Komméno Island, Greece:
I don’t know where I am, who I am. Help me.
A woman is washed up on a remote Greek island with no recollection of who she is or how she got there.
Potter’s Lane, Twickenham, London:
Eloïse Shelley is officially missing.
Lochlan’s wife has vanished into thin air, leaving their toddler and twelve-week-old baby alone. Her money, car and passport are all in the house, with no signs of foul play. Every clue the police turn up means someone has told a lie…
Does a husband ever truly know his wife? Or a wife know her husband? Why is Eloïse missing? Why did she forget?
The truth is found in these pages…
Published 15th June by Harper Collins (UK)
So, amnesia related psychological thriller books seem to be a bit of a thing at the minute, and I absolutely love them- a narrator with memory loss adds in an extra layer of mystery and intensity. But then along comes I Know My Name by C.J Cooke with a book that is so completely not what you expected, it blows you away.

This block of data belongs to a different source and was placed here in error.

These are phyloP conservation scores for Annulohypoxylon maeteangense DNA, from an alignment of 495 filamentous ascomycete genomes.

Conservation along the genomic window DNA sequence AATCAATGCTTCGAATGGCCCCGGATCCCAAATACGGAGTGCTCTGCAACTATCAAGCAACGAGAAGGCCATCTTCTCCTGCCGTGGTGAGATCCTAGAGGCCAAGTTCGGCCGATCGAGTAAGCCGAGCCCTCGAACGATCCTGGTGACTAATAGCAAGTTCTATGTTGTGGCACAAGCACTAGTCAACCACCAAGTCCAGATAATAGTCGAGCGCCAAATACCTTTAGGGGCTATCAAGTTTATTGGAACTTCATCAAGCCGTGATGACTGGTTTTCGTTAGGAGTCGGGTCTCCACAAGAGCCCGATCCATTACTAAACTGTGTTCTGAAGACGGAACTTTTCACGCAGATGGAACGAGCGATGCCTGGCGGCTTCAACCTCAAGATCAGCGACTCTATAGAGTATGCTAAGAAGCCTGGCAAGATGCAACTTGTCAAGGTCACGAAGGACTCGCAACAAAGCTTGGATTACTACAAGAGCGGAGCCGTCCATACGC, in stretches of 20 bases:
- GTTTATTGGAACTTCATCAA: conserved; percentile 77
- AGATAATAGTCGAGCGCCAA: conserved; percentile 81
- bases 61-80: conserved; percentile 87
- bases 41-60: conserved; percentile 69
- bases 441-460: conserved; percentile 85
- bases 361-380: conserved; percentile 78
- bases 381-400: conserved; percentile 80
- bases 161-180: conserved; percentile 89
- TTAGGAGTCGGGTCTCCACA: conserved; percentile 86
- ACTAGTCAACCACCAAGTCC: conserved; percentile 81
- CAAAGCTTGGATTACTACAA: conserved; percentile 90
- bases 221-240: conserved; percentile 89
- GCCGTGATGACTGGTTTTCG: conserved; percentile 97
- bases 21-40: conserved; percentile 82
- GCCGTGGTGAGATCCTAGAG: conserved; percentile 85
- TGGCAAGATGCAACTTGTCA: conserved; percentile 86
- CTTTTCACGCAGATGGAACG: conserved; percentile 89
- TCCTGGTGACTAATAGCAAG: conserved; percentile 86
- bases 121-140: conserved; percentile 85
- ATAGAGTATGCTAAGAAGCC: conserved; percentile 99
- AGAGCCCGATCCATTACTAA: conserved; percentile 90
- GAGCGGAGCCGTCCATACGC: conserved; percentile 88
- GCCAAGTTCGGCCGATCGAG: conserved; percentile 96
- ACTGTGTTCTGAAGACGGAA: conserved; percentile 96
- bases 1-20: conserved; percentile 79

This one is going to be very tricky to review without giving anything away, so apologies now for any vagueness. It’s told from two points of view: Lochlan – a successful business and family man, who receives a call while away on business from a neighbour to say his wife has disappeared and his four year old son and twelve week old baby have been left alone. Lochlan’s desperate search for his wife is alternated with the story of a woman, washed up on a Greek Island who has no idea who she is or why she’s there.
C. J Cooke deftly keeps the reader guessing as to what’s going on, with my suspicions switching with each chapter. The reader learns more about Eloise along with Lochlan, as it transpires he didn’t really know at her at all. Yet, truths are revealed about him too which cast my doubt his way before diverting it somewhere else.
What I wasn’t expecting was the emotional and tragic story found at the heart of this book. I Know My Name explores the effect of trauma on the human mind and the lengths our subconscious can go to protect ourselves, while marveling at the strength of human spirit to conquer demons and continue to hope. I Know My Name is cleverly complex and thought provoking as well as being a compulsive page turner and comes thoroughly recommended.
(I read an advance proof copy courtesy of the publisher)